People living in dense cities are among the least happy. Their rates of depression are 40 percent higher than other populations; and their rates of anxiety are 20 percent higher. Why? Because the built environment is directly linked with happiness and well-being, and too often urban environments fail to put people at ease.

Best Books of 2021

During another turbulent year, books remain a respite, enabling us to recharge and regroup in our efforts to tackle some of the most pressing problems. Over the holidays, now is a great time to delve into new books that offer fresh perspectives and help us reimagine what is possible. Whether you are looking for the perfect gift for your favorite designer or something to read yourself, explore THE DIRT’s 11 best books of 2021.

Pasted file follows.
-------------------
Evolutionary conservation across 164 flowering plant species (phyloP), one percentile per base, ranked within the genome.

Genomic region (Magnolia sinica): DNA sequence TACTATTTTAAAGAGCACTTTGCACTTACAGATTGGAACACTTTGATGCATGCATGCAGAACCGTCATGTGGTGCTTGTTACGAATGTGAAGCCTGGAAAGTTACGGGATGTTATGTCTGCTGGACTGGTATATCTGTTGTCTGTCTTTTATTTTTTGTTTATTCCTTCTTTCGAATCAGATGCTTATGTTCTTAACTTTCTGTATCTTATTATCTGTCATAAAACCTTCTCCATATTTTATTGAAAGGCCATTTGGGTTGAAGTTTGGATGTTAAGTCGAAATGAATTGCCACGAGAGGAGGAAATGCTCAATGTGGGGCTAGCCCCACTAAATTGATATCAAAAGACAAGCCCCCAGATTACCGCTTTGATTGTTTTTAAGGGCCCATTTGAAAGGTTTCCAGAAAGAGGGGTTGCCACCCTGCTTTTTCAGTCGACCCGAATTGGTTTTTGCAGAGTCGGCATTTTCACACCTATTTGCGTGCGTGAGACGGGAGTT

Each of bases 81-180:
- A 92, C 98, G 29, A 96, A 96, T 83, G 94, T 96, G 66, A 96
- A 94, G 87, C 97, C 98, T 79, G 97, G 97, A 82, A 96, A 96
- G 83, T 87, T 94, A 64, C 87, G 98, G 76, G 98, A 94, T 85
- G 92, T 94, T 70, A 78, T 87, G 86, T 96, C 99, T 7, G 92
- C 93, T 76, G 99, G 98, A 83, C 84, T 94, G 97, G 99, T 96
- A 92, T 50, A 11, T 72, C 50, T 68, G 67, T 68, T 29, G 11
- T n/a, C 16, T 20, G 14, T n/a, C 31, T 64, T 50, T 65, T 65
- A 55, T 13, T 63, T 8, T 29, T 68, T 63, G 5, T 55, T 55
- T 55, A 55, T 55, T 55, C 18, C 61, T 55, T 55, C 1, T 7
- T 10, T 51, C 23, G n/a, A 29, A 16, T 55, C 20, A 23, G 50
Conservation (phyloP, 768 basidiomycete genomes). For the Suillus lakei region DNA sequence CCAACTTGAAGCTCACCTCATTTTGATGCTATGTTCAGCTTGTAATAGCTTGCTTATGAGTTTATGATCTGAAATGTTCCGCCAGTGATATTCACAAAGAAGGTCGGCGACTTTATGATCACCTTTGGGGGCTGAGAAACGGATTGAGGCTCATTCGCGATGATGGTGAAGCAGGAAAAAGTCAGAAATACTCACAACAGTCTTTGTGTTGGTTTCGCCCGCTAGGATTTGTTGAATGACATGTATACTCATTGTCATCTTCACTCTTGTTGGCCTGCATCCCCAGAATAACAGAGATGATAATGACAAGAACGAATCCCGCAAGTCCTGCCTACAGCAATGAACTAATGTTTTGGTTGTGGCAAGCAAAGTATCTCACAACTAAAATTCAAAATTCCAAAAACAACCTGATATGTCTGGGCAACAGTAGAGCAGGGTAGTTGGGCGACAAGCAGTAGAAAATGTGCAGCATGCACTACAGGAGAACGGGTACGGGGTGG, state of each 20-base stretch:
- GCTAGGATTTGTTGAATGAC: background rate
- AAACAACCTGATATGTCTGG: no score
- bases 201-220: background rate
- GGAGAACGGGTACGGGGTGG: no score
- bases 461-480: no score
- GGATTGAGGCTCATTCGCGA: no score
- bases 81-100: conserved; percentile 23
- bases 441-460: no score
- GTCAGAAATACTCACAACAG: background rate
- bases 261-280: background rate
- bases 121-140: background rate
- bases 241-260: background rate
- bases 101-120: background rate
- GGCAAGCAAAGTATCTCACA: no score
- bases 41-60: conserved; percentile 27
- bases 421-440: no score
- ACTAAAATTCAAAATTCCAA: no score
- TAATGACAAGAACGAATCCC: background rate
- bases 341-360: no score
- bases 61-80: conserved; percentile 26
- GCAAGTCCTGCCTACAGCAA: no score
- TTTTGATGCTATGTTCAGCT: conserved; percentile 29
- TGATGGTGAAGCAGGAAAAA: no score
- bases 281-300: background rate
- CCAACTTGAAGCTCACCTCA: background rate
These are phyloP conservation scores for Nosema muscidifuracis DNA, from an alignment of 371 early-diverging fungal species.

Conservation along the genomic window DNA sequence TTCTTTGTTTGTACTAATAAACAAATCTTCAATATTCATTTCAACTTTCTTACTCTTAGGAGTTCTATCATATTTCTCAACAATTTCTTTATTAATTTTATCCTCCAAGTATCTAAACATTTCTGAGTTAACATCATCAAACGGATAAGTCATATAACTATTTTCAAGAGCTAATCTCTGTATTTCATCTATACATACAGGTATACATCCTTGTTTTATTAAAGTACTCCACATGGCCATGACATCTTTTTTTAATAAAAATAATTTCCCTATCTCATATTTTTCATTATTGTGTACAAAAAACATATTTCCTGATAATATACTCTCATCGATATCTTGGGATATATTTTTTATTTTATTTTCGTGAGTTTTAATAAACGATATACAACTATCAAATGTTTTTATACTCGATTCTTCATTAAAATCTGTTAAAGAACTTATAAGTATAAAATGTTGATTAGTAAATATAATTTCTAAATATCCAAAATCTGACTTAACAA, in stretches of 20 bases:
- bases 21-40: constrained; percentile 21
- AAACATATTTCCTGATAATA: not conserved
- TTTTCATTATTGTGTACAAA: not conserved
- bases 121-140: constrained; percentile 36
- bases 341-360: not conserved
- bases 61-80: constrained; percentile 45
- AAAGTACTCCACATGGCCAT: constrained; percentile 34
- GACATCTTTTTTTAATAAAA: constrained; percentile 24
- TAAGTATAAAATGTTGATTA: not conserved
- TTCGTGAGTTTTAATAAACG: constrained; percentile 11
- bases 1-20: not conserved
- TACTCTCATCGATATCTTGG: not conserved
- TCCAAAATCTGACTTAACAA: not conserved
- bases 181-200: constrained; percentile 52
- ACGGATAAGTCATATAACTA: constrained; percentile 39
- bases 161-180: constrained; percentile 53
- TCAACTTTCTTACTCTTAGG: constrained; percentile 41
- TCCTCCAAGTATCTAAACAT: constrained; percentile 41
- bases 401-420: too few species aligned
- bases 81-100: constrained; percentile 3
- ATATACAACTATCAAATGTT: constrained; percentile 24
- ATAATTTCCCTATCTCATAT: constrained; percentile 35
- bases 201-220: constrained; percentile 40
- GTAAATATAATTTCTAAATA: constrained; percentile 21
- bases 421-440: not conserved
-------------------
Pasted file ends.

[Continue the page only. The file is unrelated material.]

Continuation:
The Injustices of the South Shaped Olmsted’s Vision of Landscape Architecture

In the final decades of the 19th century, the new art of landscape architecture was born, in large part due to the efforts of Frederick Law Olmsted. This new profession offered “very specific responses” to the social, political, and environmental challenges of the time, argued Charles Waldheim, Hon. ASLA, the John E. Irving professor of landscape architecture at Harvard University Graduate School of Design, in a panel discussion organized as part of the year-long Olmsted 200 program. “Landscape architecture was radical during his time — a whole new field focused on social progress and reform.”

The Case for the Rural-to-Urban Transect